Upon RBG's passing, a meditation on my middle school baseball team

September 20, 2020

The afternoon of Ruth Bader Ginsburg’s passing, my social media feeds erupted in a cacophony of RIPs, Holy Shits, I’m Frighteneds, and a couple dudes very helpfully explaining Actually You Are Unsophisticated If You Think This Is A Big Deal.

I went through some scattered emotions, during which I sent a few texts and read a few reactions before realizing I was starting to spiral and stopped. Shortly after I put away my computer and phone, while privately contemplating Ginsburg’s legacy, I experienced an intensely clear vision of my middle school baseball team. Here's why.

I played high-level baseball in San Francisco from tee ball up through high school, and throughout middle school played for my school as a supplement to my more-competitive public recreation league team. My school team, as with the league we played in, had an extremely wide talent range. I was near the top of that range, among the few players who would go on to play high school ball with and against college and pro prospects, but there were also good athletes dabbling in baseball as something to do after basketball season, and there were kids playing on organized teams for the first time in their lives.

Mostly, I pitched or played shortstop. The second-best pitcher and infielder on the team, our starting second baseman and No. 2 pitcher, was Sandra (not her real name).

Sandra and I had both gone to the school since kindergarten. We played on the same soccer team for a few years, and her best sport was basketball — her NBA analogue was probably someone like Fred Van Vleet in that she played point and was small and compact, even for girls her age, yet did everything well. But she was also probably our school’s second-most-valuable baseball player.

The main thing I remember about Sandra on the field or court, no matter the sport, was a sense she had pride and confidence in her abilities that didn’t verge into swagger, but that she always backed up. In the infield, she was fundamentally sound and had sure hands. On the mound, she was a soft-tosser who pounded the bottom of the zone and had enough of a slurve to keep hitters off balance at that level. She didn’t have much power at the plate, but she had a decent eye, and because she had a small strike zone, I remember she got on base quite a bit, where she was a quick and savvy baserunner.

And maybe it was because we were at a progressively-minded private school in San Francisco in the late 1990s, but all of this was completely normal and accepted. I don’t remember anyone ever suggesting Sandra shouldn’t play on the baseball team because she was a girl, or anyone even questioning if she deserved her spot in the lineup. She could play, she wanted to play, she did, and the boys saw her as an equal teammate who earned her spot through her play.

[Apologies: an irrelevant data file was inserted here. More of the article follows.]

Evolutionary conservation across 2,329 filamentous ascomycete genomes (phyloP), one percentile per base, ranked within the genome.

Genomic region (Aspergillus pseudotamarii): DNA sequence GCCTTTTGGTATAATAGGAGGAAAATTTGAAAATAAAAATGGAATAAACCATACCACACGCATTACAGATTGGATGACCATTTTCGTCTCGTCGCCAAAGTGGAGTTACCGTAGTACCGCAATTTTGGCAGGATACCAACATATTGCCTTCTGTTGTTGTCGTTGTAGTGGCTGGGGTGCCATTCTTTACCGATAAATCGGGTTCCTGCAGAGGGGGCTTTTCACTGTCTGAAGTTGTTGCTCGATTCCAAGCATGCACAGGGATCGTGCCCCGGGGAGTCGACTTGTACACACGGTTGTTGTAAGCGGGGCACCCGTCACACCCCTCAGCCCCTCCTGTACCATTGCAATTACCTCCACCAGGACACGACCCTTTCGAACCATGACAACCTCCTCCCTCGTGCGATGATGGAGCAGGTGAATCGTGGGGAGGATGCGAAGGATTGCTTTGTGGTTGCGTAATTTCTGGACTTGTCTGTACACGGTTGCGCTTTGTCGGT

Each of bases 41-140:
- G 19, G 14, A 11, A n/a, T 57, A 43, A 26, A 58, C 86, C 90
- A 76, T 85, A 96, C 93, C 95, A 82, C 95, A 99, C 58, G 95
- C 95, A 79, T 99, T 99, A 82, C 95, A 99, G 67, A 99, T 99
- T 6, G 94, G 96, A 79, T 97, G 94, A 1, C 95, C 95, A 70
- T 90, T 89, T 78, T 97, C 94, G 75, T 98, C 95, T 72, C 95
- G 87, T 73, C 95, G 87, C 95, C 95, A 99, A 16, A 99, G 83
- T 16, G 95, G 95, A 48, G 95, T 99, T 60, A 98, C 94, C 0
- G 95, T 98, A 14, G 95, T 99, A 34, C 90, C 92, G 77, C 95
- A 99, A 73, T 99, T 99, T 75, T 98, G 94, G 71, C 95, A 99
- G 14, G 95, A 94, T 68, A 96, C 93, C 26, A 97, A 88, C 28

This story does not have a heartwarming ending. Sandra and I went to the same Catholic high school, too, the only two kids from our grade school in that class. While we stuck near each other in the first few days, we found new friends, eventually she transferred, and we haven’t had any contact since.

That freshman year, out on the track, we saw each other and our conversation turned to baseball. She hadn’t gone out for the baseball team, choosing to play softball instead. I don’t remember if she asked, but I did tell her she probably could've played on the freshman team, though it would’ve been a long shot for her to play on junior varsity, let alone varsity. We didn’t talk about the social ramifications of trying out for baseball, but in retrospect, knowing how that school was at that time, there would have been significant resistance and cruelty. Maybe she’d inquired about it and gotten a clear message. I do remember she was ambivalent about softball, lamenting that it was a completely different game.

All that’s to say that Justice Ginsburg’s efforts to ensure gender equality under the law undeniably improved life in the United States in dramatic ways, but also in smaller ways like creating legal and social space for my middle school baseball team’s unequivocal acceptance of a female teammate. However, our high school experience also illustrates that despite de jure equality of opportunity, there are still de facto obstacles presented to girls’ and gender-nonconforming individuals' participation in sports and other activities that boys do not face.

History and progress aren’t neat and tidy. The arc of the moral universe may bend toward justice, but it doesn’t happen on its own. Ruth Bader Ginsburg was absurdly talented and brilliant, but she didn’t dedicate her life to being right; whatever you think of her accomplishments and legacy, she was determined to improve the lot of others and followed through on that work for the bulk of her life. May we all achieve a semblance of that moral clarity and conviction.

(There are several organizations that advocate for girls who want to play baseball. One with messaging that’s resonated with me is Baseball for All.)

(Photo: “2020.09.19 Vigil for Ruth Bader Ginsburg, Washington, DC USA 263 96288” by Ted Eytan. Used under CC BY-SA 2.0 license.)